Sample Research Paper on Sickle Cell Anemia

Sickle cell anemia refers to a blood disorder that is inherited and mainly affects the red blood cells of a person (Bjorklund 12). The normal red blood cells are round and they transport oxygen to all parts of the body through the small blood vessels. Sickle cell attacks the red blood cell and make it sticky, stiff and C-shaped, hence the name sickle. The sickle cells transfer their short life span to the red blood cells making them die and cause regular shortage of red blood cells in the blood. The affected red blood cells also stick to the blood vessels and may lead to clogging to these vessels. A clogged blood vessel leads to much pain felt by the person and health problems like stroke and acute chest syndrome become regular problems.

History of Sickle Cell

1910 is usually regarded as the year when the sickle cell was discovered. However, this may not be the case because the disease existed in Africa around five thousand years ago and was discovered in the United States of America in 1910. A young American man called Walter clement from Grenada was the first person to be diagnosed with the symptoms of sickle cell (Bjorklund 28). He was a dentist student in Chicago.

He visited a doctor by the name of James Herrick complaining of episodes of pain and other symptoms associated with anemia, being a cardiologist, Herrick referred Clement to Dr. Ernest Iron who carried out a test of Cement’s blood and found out that they had the shape of a sickle (Peterson 7). From that, time many sickle cases were discovered and scientists have since then studied the mystery disease to have deeper understanding about the disease.

How Sickle Cell Is Inherited

For a person to have sickle cell disease, he must acquire the two genes for sickle cell from his parents. In case the person gets only one sickle cell gene and a normal gene from the parent then he would have the condition referred to as the sickle cell trait. This condition does not portray any of the symptoms or have the problems of sickle cell (Peterson 15). The person with this condition can also not transfer it to his children. When a person has sickle cell disease, the genes for sickle cell would control the production of hemoglobin in the red blood cells. The severity of the disease is affected by other factors and not changes in the sickle cell gene.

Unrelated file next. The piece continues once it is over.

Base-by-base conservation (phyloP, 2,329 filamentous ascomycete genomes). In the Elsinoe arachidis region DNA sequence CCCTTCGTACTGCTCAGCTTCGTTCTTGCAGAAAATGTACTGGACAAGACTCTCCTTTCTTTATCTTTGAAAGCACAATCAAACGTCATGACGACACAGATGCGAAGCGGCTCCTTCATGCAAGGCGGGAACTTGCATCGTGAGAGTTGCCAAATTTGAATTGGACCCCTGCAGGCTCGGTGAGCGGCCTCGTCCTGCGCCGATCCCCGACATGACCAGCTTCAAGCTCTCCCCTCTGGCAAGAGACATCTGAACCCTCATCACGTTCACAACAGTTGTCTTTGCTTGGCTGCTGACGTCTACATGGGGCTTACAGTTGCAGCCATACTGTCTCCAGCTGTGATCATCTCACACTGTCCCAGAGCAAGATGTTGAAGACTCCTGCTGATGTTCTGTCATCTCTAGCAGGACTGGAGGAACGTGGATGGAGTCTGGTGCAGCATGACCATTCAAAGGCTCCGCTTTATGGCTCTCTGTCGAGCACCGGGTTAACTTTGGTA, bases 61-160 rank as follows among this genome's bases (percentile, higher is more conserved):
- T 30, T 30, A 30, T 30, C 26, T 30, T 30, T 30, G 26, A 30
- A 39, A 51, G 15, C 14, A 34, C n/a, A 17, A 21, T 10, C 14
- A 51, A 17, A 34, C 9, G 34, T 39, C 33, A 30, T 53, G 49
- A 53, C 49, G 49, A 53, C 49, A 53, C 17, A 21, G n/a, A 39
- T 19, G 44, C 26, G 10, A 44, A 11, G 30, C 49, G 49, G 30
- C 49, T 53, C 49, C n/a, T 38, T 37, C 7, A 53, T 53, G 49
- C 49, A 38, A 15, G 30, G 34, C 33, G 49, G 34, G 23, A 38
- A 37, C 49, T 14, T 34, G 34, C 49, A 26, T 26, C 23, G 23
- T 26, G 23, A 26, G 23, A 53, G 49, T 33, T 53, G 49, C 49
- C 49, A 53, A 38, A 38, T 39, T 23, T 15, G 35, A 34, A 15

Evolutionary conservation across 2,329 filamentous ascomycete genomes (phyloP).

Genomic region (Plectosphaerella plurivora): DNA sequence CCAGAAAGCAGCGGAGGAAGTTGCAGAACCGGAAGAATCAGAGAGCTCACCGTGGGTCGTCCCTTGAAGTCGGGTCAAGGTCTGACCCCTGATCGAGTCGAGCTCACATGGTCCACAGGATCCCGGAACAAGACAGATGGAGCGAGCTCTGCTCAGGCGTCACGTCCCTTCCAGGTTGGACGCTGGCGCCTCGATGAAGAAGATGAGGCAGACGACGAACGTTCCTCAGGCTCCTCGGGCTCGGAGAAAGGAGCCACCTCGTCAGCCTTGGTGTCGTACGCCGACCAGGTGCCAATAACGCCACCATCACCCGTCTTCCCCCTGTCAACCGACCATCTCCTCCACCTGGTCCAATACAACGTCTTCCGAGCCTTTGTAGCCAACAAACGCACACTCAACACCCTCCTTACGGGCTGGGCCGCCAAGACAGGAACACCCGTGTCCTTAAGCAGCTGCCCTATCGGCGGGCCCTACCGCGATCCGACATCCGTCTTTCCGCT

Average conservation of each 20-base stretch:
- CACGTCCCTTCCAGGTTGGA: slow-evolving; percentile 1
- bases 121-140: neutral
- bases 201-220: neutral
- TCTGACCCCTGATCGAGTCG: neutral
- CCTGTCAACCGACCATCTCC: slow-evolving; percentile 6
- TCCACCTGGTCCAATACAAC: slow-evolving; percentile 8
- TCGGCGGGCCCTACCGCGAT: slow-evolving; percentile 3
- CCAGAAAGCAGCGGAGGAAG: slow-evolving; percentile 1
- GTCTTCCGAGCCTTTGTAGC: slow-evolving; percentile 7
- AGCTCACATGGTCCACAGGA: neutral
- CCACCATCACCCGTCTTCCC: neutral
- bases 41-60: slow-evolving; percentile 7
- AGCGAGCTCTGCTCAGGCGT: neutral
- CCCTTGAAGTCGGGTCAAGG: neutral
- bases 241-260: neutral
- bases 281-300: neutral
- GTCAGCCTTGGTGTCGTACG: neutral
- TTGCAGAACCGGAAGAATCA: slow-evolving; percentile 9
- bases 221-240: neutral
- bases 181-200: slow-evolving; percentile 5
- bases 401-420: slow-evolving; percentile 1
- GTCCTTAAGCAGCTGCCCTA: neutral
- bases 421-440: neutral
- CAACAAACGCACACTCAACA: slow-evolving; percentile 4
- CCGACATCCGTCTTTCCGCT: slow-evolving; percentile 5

Symptoms of Sickle Cell

Sickle cell makes the red blood cells to be very fragile and easily die and break. This leaves a person with less supply of red blood cells in the blood. The red blood cell whose lifespan is around 120 days is reduced to around 20 days for the sickle cells to die and would mean that they have to be replaced regularly. The constant shortage of red blood cells leads to anemia (Jones 76). The few remaining blood cells cannot supply enough oxygen to all parts of the body and the person becomes weak.

Periods of pain

Regular periods of pain referred to as ycrises are major problems with sickle cell patients. When the sticky and stiff sickle cells clog a blood vessel, they cause a lot of pain to an individual. The pain is usually felt in the joints, bones, abdomen, and chest of a person. The intensity of the pain may vary and the duration may be even weeks (Bjorklund 25). Some people would experience very few crises while others may go through a more than a dozen crises annually. When the crisis is to severe, a person may be forced to be under medical care either at home or in the hospital.

Hand-foot syndrome

Feet and hands of a person may swell during the early stages and are considered the initial signs of the disease. The swollen feet and hands are because of the clogged blood vessels by the sick cells. This clogging may prevent proper blood flow out of the person’s hands and feet.

Frequent infections

A person suffering from sickle cells would experience regular infections like spleen infection. Spleen is an organ in the body responsible for fighting infections and its infection makes a person more vulnerable to other forms of infections. Small children may be given antibiotics and vaccinations to prevent them from life-threatening infections, for example, pneumonia.

Delayed growth

The body needs enough nutrients and oxygen for a healthy growth (Jones 78). Infected red blood cells are not able to supply enough of nutrients and oxygen to the body and this slows growth in children and teenagers may even have delayed puberty.

Vision problems

In some cases, people suffering from sickle cell experience problems with their vision. This is because of the blood vessels that are responsible for supplying blood to the eyes are clogged (Jones 80). This is very dangerous as it may cause damage to the retina, which is responsible for processing visual images.


The only cure for sickle cell anemia is bone marrow transplant, but finding a donor remains a problem and the procedure is so complex and one may even die during the process (Jones 88). This, therefore, means that sickle cell treatment is only aimed at lessening the periods of pain and preventing health complications. This is done through administering medication, blood transfusions, vaccination among children and stem cell transplant.

iWorks Cited

Bjorklund, Ruth. Sickle Cell Anemia. New York: Marshall Cavendish Benchmark, 2011. Print

Jones, Phill. Sickle Cell Disease. New York, NY: Chelsea House Publishers, 2008. Print.

Peterson, Judy M. Sickle Cell Anemia. New York: Rosen Pub, 2009. Print.